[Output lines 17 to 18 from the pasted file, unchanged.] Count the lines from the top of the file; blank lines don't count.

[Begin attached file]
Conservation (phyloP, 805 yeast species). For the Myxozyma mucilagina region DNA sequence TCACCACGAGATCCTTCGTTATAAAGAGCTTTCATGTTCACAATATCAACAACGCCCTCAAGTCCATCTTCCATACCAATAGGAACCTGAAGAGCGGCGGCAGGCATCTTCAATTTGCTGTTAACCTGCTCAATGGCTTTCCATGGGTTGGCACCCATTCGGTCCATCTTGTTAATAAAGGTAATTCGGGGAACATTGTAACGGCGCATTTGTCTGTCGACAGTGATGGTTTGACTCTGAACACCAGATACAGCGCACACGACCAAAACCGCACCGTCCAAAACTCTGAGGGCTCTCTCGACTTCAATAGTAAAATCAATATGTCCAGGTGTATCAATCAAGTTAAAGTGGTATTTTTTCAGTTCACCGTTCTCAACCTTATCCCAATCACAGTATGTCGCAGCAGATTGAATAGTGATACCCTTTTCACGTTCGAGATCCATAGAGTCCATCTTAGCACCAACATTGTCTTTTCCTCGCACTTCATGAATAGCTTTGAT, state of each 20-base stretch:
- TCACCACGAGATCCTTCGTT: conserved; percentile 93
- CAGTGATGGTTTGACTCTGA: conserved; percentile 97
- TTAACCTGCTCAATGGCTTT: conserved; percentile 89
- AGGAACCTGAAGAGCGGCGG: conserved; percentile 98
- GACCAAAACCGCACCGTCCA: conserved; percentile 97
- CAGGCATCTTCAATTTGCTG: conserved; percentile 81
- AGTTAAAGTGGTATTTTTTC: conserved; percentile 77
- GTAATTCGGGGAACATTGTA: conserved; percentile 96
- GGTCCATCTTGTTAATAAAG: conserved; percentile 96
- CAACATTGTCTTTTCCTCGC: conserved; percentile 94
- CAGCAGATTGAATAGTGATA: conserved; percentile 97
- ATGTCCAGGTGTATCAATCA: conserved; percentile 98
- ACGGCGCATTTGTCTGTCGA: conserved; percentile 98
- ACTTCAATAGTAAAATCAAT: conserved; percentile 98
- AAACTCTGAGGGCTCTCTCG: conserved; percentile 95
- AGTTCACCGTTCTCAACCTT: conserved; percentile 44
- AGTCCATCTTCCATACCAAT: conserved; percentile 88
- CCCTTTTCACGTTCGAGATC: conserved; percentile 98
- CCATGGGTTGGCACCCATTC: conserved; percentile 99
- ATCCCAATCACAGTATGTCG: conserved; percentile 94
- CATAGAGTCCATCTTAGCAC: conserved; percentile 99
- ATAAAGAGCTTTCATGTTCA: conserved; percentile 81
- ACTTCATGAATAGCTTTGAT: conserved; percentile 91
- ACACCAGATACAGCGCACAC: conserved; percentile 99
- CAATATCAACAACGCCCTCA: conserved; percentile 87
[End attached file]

- AGTTCACCGTTCTCAACCTT: conserved; percentile 44
- AGTCCATCTTCCATACCAAT: conserved; percentile 88